Serial stalkers and domestic abusers should be placed on a new national register and monitored under the same arrangements as rapists and paedophiles, according to a Commons report.
MPs backed calls for a strengthened regime to ensure greater protection for victims who live in fear of their tormentors.
The Commons Home Affairs Committee recommended that a national register of serial stalkers and domestic violence perpetrators be introduced “as a matter of urgency”.
Under the proposals, individuals on the register would be managed through multi-agency public protection arrangements (Mappa).
This is the system used by police, probation and prison services to manage the risks posed by violent and sexual offenders living in the community.
The report said: “Stalking is a serious crime which can have a devastating impact on the lives of victims.
“Victims of stalking often endure years of abuse before the crime is taken seriously.
“We were told that existing criminal justice responses were often ineffective in stopping perpetrators.”
Calls for a register have been led by Paladin National Stalking Advocacy Service, which told the committee in a written submission: “A radical cultural shift is needed as current police practice is dire and not working.
“The register will save lives and money.”
In another recommendation, the Committee urged the Government to consult on introducing paid “domestic abuse leave” to help victims keep their jobs and maintain economic independence while escaping abuse.
Noting that legislation to introduce such a measure was recently passed in New Zealand, the report said: “We believe this has the potential to save lives.”
The findings were set out in a wide-ranging assessment of the Government’s strategy for tackling domestic abuse.
Plans unveiled by ministers earlier this year include new orders to place restrictions such as electronic tagging on abusers, a new statutory definition of domestic abuse including a reference to “economic” abuse, and tougher sentences for crimes that affect children.
The Committee’s report flagged up a “desperate shortage” of refuge accommodation and raised concerns that welfare reform policies are making it more difficult for victims to leave their abusers.
It also said that while evidence indicates the police response to victims of domestic abuse is improving, there continue to be instances where it is “inadequate”.
Labour MP Yvette Cooper, who chairs the Committee, said: “Domestic abuse is one of the most dangerous and the most common crimes there is.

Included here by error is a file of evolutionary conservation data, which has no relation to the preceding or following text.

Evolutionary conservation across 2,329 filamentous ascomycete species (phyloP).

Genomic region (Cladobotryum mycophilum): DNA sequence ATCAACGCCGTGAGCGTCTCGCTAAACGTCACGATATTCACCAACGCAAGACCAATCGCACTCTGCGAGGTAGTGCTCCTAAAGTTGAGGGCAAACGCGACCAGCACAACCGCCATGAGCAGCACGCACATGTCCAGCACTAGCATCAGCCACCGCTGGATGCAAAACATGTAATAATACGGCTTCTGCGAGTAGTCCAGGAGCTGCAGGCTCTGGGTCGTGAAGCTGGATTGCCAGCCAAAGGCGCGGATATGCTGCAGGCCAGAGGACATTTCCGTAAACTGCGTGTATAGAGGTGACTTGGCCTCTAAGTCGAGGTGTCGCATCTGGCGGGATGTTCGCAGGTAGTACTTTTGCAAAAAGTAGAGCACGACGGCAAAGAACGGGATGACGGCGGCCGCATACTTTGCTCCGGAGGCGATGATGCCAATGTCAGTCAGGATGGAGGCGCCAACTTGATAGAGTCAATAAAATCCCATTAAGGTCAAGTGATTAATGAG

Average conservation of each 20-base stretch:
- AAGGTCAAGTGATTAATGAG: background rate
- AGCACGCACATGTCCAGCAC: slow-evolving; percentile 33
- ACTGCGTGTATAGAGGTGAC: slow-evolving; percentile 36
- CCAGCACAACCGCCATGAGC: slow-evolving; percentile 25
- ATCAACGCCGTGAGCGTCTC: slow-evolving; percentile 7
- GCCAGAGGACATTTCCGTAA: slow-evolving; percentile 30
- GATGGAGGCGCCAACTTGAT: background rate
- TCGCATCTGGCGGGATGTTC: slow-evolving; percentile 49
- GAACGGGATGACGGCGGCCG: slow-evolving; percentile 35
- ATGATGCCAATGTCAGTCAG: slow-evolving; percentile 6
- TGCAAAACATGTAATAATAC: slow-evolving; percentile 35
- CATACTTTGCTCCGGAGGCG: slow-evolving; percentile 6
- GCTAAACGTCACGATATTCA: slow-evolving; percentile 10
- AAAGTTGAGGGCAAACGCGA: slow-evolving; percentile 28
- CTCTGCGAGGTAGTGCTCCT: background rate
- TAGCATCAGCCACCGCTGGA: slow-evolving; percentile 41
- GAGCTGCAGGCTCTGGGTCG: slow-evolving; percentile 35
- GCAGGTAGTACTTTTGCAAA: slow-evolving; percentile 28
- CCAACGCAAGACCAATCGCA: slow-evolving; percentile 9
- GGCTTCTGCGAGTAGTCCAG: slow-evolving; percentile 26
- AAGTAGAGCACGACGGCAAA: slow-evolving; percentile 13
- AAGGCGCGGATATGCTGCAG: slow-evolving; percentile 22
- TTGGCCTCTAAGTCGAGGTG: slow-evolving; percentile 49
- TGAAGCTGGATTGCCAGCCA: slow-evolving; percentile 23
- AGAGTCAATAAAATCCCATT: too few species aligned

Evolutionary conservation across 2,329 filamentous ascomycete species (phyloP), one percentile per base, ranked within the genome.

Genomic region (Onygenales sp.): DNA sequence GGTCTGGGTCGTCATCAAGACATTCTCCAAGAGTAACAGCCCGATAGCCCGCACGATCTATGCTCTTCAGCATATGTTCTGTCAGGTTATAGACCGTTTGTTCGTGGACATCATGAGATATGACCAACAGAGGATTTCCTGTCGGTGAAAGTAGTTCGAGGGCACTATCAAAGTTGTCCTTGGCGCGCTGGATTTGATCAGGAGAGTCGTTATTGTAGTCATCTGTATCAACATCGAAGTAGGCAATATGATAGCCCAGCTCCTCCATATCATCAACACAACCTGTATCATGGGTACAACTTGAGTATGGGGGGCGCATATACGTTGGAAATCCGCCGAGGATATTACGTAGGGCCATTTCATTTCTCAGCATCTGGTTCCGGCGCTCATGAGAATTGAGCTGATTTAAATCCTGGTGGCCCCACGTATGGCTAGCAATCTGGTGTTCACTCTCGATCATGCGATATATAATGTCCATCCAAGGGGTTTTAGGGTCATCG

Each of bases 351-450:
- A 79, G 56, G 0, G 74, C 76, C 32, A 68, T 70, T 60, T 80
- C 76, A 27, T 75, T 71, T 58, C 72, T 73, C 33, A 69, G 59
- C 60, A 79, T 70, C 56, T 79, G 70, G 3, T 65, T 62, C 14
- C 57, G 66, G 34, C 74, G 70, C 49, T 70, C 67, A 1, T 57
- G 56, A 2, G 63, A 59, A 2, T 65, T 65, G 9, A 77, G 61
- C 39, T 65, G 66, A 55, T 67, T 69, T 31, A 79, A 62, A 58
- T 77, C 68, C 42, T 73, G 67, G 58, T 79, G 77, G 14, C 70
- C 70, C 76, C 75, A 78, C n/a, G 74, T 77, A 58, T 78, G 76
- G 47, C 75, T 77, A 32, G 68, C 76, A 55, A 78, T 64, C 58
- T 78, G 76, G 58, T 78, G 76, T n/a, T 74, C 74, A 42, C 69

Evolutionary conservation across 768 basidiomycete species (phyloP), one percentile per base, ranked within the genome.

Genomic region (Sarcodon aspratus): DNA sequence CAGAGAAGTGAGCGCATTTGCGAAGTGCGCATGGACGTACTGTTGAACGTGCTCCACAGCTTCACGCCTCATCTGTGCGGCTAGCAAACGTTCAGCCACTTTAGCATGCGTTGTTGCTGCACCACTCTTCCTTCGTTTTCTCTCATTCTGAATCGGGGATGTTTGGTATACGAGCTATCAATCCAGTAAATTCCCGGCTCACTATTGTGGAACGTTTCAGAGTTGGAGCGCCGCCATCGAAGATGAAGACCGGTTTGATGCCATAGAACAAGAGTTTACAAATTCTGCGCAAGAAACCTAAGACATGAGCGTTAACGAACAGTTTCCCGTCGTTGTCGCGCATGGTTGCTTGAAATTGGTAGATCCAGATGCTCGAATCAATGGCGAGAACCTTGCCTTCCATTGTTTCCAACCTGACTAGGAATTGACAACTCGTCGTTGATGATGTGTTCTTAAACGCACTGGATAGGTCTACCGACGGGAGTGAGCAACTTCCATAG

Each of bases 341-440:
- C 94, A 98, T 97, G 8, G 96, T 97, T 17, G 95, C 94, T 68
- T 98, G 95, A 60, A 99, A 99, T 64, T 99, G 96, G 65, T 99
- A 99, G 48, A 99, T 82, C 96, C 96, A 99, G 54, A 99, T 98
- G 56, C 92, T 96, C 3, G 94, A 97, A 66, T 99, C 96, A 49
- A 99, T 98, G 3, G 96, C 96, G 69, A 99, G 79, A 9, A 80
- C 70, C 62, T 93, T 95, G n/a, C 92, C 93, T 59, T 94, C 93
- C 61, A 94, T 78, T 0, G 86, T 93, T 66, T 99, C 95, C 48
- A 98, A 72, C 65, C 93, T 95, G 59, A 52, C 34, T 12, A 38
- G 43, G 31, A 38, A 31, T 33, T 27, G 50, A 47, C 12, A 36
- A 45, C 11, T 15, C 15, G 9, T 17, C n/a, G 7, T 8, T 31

“The Government is rightly proposing new legislation and a new strategy, but our inquiry found much stronger action is needed across the board.”
An estimated 1.9 million adults experienced domestic abuse in the previous 12 months, according to the Crime Survey for England and Wales for the year ending March 2017.
A Government spokesman said: “Domestic abuse is a devastating crime that shatters the lives of victims and families. We are determined to transform our response so we welcome the Committee’s support for the Government’s planned Domestic Abuse Bill.
“The landmark bill will create stronger powers to protect and support victims and survivors, pursue perpetrators and ensure agencies are able to respond effectively. It is right that the bill, and the new Domestic Abuse Commissioner, focus solely on supporting the near two million victims and working towards tackling this crime.
“Specialist Jobcentre staff work tirelessly to ensure people fleeing domestic abuse get the help they need, including enabling urgent payments and transferring someone’s claim to a different Jobcentre. Split payments are available but cannot be the only solution to what is a criminal act.
“This Government has launched a £18.8 million fund this summer to help survivors rebuild their lives. Since 2016, we have also spent £20 million to creating over 2,200 bed spaces in refuges, supporting more than 19,000 victims. Earlier this year, we confirmed that refuge places will continue to be part-funded through housing benefit and we are committed to delivering a sustainable funding model to support these services across the country.”
The Government said improving the management of serial domestic abuse perpetrators and stalkers is high on its agenda, adding that it has been working to examine the current framework in detail and acknowledges there is scope to improve information sharing, risk assessment and disclosure.
National Police Chiefs’ Council lead for domestic abuse Deputy Chief Constable Louisa Rolfe said inspections on the police response to domestic abuse have acknowledged “substantial improvements in leadership, training, initial response, safeguarding of victims and investigations”, adding that successful prosecutions, particularly for coercive and controlling behaviour, have increased substantially.
She said: “Crime is rising and so is the demand on our service but our commitment to safeguarding victims of domestic abuse and bringing perpetrators to justice is evident.”
Katie Ghose, chief executive of Women’s Aid, said: “The domestic abuse bill is a golden opportunity to transform the lives of survivors and tackle the root causes of domestic abuse once and for all.
“To achieve this, the bill must reflect the reality of survivors’ experiences.”